We all want to raise children that are confident, caring, adaptive, happy and successful. However, when juggling a busy schedule and day to day stresses, it can feel hard to also successfully attend to our kids’ emotional needs and impart life lessons.
The good news is that it is okay to miss some opportunities, but providing an environment in which your child feels emotionally supported the majority of the time, helps them develop an understanding and awareness of themselves that will support them in all areas of their life.
Here are 5 important things to teach your children:
It’s OK to make mistakes. Believing that we have to be perfect, is damaging to self-esteem, because it is impossible! We all make mistakes, which is an important part of learning and growing. Replacing shame and embarrassment, with an open discussion about what they would have liked to have done differently, removes pressure and guilt. Share your experience of making mistakes and what you learned.
Don’t judge. When we judge others, we tend to judge ourselves twice as hard. Replacing judgement with open-minded curiosity about someone’s experience, increases empathy and compassion for others, and ourselves. Help your children expand on their thoughts about others and ease up on rigid ways of thinking.
Their feelings matter. Believing that are feelings are stupid, wrong, will be rejected or are shameful is very stressful, and trying to hide them leads to problems. It is important to give your child room to share their feelings and have them validated. This experience will help them become more aware of their inner experience, which increases their sense of self-worth.
Ways to comfort themselves. Many kids don’t learn ways to cope with strong feelings. This can lead to anxiety, depression and “acting out” behaviors. Help your child to find ways to soothe themselves during high stress times. Some ideas are reading, taking a nap, coloring, playing with toys, taking a bath, listening to music, writing in a journal, meditating, drawing, taking a walk and talking to someone. Having the ability to self-soothe makes children feel safe, which leads to being more flexible and adaptive in life situations.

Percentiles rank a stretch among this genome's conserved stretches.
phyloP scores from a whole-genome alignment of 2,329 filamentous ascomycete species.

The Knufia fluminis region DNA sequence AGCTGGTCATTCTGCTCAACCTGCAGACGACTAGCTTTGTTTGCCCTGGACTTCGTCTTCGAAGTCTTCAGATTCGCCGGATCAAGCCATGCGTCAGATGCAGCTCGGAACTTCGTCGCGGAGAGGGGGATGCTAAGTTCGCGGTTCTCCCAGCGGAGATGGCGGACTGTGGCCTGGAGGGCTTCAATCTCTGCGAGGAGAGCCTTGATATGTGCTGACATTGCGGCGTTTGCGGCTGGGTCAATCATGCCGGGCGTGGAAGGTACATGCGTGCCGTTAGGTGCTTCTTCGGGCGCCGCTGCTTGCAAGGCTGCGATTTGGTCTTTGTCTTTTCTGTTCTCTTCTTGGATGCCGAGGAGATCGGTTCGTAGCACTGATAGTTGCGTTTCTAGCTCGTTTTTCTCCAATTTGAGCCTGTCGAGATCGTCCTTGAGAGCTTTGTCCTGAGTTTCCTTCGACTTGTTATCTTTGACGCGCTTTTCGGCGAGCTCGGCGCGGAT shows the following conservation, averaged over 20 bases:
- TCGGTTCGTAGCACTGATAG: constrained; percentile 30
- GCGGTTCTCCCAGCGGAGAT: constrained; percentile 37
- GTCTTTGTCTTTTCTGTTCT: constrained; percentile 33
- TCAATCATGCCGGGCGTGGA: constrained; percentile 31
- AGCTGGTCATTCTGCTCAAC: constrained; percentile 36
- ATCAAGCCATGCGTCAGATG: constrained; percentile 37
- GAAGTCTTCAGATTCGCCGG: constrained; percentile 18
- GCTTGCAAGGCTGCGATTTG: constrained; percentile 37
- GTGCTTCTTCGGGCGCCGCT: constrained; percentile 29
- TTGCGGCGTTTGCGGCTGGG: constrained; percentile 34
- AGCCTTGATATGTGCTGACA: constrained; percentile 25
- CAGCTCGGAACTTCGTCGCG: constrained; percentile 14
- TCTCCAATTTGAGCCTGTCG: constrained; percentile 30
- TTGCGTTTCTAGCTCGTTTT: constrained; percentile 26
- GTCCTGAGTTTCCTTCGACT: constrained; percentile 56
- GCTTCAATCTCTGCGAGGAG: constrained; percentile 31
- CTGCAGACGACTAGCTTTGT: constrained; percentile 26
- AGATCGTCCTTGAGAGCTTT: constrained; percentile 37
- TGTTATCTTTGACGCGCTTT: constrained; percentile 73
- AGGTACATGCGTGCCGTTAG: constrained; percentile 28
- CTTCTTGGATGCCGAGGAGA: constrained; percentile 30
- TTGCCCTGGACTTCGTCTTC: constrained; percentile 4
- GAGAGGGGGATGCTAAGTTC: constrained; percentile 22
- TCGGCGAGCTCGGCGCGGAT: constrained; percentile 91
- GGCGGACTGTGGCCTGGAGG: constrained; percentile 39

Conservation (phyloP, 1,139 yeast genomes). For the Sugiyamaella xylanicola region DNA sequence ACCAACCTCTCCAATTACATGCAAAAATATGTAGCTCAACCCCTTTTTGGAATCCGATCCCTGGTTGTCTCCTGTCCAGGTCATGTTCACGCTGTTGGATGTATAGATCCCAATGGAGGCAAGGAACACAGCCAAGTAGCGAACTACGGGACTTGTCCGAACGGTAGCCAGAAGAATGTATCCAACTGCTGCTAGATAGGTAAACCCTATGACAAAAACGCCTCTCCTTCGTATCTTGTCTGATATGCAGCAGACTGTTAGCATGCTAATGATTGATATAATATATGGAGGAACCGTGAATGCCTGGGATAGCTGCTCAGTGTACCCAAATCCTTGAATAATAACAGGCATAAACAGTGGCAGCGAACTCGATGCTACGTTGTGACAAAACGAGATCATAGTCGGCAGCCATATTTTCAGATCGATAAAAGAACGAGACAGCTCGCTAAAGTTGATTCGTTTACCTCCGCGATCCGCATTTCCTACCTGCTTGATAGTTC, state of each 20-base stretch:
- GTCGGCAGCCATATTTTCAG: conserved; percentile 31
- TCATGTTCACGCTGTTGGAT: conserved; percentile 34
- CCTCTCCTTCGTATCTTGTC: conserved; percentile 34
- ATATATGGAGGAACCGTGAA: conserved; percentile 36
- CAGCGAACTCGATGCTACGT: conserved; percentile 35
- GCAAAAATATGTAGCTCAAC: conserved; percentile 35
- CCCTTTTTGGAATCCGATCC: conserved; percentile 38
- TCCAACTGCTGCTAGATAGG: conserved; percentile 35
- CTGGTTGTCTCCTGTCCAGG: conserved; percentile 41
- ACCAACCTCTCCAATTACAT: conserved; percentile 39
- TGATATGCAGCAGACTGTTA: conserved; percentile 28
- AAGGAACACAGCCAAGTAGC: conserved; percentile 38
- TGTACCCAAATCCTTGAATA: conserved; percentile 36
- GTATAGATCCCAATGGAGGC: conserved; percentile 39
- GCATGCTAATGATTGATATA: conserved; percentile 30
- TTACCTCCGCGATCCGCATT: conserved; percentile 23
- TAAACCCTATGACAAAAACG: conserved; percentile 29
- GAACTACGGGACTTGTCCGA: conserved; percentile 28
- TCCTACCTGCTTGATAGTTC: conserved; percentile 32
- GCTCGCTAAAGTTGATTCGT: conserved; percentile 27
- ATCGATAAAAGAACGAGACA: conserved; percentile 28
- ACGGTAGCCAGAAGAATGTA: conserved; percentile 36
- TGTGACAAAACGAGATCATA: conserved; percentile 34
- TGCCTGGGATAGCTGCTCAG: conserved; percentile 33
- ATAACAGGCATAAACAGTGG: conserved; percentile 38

To trust themselves. One of the greatest tools we have in protecting ourselves is our gut feeling and intuition. Learning to pay attention to and trust this part of ourselves is important in navigating relationships. Helping your child to validate and stand up for what they believe makes them less susceptible to peer pressure and leads to greater self-confidence.
I work with individuals, couples and adolescents on a variety of issues including parenting, self-esteem, anxiety and relationship struggles, contact me to find out how we can work together at 424-302-8227 or StephanieMacadaan@gmail.com.
Author: Stephanie Macadaan
I am a Licensed Marriage and Family Therapist in California. I love working with couples and individuals to find strength, growth and empowerment through their struggles and challenges.